How ‘Midsommar’ Star Jack Reynor Reacted to the Movie’s Brutal Ending

Warning: The following post contains massive spoilers for Midsommar.

• From Hereditary director Ari Aster, Midsommar is his equally-disturbing new film.
• Star Jack Reynor shared his thoughts on the movie’s ending with Men’s Health.
Midsommar is in theaters now.

Carrying a movie as utterly insane and off the rails as Midsommar had to be quite the task for it’s lead actors, Florence Pugh and Jack Reynor. But still, the ending certainly provokes a reaction—Reynor had one, and he thinks it may slightly differ from the way audience reaction has veered in early screenings.

First, let’s take a quick moment to recall how the movie wraps up: as more and more hallucinogenic drugs are taken by the (remaining) lead characters, things start to go really crazy (which, for this movie, is definitely saying something).

After a dancing ceremony leads to Dani (Pugh) being named the ‘May Queen,’ Christian (Reynor), also on mind-altering drugs, is taken, separately, to a sex ritual, where he’s been approved to ‘mate’ (the movie uses terminology like this) with the younger sister of Pelle, his friend who invited the group to the ceremony in the first place.

When Dani eventually walks in and witnesses Christian in the midst of this sex ritual, she’s horrified. Christian is later paralyzed by another unknown substance, before the people running the ceremony place him in a chair in front of Dani. At this point, she’s required to select someone from a group—which includes the incapacitated Christian—for sacrifice. She never says it aloud, but angry at his part in the ritual, along with everything else that’s gone so completely off the rails, chooses Christian to die.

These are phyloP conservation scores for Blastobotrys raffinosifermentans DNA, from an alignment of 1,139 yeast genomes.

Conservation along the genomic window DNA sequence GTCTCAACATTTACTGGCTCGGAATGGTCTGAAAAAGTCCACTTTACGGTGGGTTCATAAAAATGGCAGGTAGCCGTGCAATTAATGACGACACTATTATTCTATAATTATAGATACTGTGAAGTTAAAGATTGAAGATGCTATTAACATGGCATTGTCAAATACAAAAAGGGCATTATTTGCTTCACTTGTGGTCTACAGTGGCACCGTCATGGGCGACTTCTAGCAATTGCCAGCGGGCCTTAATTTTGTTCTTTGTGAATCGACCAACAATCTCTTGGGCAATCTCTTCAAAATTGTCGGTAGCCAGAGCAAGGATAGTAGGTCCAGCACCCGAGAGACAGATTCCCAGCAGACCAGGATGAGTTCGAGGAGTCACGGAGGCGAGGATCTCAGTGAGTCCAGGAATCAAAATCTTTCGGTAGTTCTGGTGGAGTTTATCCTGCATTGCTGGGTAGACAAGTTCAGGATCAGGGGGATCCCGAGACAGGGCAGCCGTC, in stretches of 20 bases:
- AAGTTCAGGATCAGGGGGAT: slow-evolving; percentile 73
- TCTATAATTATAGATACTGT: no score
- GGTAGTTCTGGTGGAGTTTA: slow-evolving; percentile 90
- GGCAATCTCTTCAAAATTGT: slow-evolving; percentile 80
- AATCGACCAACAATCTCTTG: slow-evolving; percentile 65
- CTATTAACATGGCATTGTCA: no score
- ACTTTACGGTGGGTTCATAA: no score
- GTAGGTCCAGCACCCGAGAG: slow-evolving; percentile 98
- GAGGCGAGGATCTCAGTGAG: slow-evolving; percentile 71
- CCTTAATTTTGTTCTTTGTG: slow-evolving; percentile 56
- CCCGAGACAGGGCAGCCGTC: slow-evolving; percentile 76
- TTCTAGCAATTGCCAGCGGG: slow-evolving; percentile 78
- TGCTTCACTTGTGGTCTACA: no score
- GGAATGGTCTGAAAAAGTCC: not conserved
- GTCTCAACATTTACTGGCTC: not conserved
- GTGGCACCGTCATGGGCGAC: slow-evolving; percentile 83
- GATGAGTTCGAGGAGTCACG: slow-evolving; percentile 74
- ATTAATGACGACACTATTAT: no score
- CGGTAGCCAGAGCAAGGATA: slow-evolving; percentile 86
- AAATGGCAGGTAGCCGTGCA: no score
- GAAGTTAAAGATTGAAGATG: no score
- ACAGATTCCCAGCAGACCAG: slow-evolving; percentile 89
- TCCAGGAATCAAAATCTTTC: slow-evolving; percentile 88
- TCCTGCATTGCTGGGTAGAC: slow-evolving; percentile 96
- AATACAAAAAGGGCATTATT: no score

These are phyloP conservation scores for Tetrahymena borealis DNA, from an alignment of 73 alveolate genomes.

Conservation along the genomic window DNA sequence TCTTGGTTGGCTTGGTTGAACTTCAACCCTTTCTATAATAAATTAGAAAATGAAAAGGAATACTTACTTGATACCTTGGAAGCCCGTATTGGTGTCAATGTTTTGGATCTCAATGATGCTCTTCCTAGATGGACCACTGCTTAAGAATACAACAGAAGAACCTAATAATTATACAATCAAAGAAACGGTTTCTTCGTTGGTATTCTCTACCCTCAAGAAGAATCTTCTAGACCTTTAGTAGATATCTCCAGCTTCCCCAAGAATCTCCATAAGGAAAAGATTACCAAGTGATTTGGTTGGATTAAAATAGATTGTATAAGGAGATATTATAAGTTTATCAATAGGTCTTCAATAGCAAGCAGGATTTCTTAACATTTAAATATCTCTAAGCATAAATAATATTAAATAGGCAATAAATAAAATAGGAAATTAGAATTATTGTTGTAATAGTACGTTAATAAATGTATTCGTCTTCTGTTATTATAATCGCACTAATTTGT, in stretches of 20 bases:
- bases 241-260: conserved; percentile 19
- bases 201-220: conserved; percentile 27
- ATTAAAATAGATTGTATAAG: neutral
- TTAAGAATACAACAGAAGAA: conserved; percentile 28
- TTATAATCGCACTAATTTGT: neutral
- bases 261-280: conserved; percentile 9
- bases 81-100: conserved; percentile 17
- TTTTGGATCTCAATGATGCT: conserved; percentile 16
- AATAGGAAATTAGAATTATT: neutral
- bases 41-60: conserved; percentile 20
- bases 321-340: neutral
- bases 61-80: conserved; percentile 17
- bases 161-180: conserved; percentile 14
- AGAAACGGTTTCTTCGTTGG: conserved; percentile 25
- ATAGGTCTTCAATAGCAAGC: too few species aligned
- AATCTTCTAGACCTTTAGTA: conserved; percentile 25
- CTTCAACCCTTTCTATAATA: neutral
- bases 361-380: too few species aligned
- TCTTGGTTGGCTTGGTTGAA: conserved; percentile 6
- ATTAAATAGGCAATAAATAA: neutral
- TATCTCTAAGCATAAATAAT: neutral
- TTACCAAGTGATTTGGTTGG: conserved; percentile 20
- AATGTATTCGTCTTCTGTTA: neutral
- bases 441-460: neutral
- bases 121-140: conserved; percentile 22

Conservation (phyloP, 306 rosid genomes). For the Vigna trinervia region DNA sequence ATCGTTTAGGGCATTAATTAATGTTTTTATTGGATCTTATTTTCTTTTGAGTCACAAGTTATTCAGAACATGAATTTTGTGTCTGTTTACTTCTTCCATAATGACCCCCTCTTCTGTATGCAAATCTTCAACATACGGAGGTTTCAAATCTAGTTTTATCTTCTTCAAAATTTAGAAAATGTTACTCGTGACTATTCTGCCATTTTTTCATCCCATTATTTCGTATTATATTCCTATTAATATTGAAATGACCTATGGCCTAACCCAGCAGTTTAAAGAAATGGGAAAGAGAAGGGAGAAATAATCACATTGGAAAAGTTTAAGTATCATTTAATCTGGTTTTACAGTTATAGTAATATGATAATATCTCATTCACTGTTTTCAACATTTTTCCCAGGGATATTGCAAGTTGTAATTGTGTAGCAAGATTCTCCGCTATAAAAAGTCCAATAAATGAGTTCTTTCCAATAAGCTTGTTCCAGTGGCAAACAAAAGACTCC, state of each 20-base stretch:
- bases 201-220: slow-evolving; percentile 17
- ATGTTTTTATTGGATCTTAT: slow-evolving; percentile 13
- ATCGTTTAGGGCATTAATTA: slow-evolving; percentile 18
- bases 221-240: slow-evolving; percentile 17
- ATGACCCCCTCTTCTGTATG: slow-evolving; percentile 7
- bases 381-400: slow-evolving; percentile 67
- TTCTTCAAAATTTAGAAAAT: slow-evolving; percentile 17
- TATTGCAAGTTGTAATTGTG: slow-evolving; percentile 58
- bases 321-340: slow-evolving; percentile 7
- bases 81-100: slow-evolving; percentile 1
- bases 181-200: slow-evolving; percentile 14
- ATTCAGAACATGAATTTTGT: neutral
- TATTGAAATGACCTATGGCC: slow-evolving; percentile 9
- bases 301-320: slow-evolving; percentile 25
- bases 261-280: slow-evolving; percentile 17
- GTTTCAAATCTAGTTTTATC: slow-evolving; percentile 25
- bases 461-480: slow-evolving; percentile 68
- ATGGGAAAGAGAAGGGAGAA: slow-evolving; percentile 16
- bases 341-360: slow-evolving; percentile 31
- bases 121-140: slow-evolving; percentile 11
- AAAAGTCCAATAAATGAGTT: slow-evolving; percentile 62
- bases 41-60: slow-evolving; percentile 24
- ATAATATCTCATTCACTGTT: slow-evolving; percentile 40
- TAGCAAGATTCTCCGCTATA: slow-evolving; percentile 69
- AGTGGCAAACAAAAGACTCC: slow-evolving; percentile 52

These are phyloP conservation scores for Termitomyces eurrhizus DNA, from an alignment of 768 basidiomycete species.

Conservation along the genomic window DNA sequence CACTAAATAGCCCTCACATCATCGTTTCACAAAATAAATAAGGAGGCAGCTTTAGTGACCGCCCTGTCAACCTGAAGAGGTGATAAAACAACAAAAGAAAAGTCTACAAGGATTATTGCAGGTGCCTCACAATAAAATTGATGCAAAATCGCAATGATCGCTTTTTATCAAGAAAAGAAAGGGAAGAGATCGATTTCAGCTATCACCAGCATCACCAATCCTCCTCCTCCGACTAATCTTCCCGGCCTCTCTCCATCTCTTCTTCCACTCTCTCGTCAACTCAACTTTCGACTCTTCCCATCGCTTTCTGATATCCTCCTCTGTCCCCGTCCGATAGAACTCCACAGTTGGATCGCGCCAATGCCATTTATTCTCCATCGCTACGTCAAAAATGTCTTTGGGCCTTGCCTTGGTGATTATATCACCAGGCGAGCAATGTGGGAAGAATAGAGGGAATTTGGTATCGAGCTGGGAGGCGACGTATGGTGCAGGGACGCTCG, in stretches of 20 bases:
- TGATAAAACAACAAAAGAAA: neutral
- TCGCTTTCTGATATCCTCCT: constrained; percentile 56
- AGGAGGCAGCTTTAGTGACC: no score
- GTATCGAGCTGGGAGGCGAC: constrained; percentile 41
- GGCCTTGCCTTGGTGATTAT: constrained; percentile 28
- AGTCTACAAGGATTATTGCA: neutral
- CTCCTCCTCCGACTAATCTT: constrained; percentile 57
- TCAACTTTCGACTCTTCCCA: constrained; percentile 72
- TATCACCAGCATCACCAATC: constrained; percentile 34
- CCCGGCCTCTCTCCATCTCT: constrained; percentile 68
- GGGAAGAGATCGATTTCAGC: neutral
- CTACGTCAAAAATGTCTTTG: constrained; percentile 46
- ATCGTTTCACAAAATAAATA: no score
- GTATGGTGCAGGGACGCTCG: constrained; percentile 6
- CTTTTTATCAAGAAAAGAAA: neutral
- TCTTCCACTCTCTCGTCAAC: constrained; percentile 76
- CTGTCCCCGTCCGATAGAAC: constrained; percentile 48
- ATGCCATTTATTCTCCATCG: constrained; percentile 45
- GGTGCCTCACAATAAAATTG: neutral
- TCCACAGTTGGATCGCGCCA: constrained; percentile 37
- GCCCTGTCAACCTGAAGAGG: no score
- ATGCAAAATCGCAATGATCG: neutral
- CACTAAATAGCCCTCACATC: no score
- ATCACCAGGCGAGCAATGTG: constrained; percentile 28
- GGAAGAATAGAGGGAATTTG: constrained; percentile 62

This brings on perhaps the most brutal part in the movie, where Christian, still unable to move or speak aloud, has his legs cut off, and is stuffed inside the corpse of a dead bear (yes, a bear), and put in a temple alongside other corpses (those of their friends, whose bodies have been stuffed), where he’s eventually burned alive.

According to Reynor, there were additional scenes filmed that depicted Chrsitian being a more compassionate boyfriend to Dani, that might’ve changed the way audiences react to this ending.

“I think the film is more divisive with an audience as a result of those scenes being cut,” he said. “I think if that compassion had been included, categorically, people would probably feel like, oh no, maybe he shouldn’t have died the way that he died.”

Instead, at least in the early goings, reaction has tipped in the other direction. At an early screening, Reynor checked in with the audience about how they reacted to his character’s end.

“I asked the audience, and almost 50% of the people put their hand up,” he remembered. “They were like, Yup, you deserved to die that way. I was like, OK!”

Given his connection to the material, having played what we saw in the final version of the movie, in addition to the extra scenes mentioned that were cut, how does he feel? Earlier in our conversation, he showed awareness that Christian was not a good boyfriend, and also noted that he certainly had dick-ish qualities to him. But, did he really deserve all that?

“No! I don’t think anybody deserves to die like that. It’s horrific!” he says, noting that Dani still never explicitly pointed his character out as the choice to be sacrificed, saying that the decision, in the context of the movie, came as something of an “unspoken understanding.”

While Christian certainly left some to be desired, Reynor certainly didn’t come away from the movie with the thinking that everyone got what they deserved. And, really, that’s where the horror of Midsommar comes into play—from the movie’s opening sequence, where Dani’s mentally ill sister commits a murder-suicide on her parents, the theme is undeniable: life isn’t fair. Here, at least, whether someone, or something, deserves something, isn’t really relevant.

“I think everybody in the world makes bad choices. None of us are perfect. None of us have a perfect moral code about how we deal with difficult relationships, or with whatever,” he said. “Do we deserve to have our legs chopped off, and get stuffed inside a dead bear, and burned alive for it? Probably not!”

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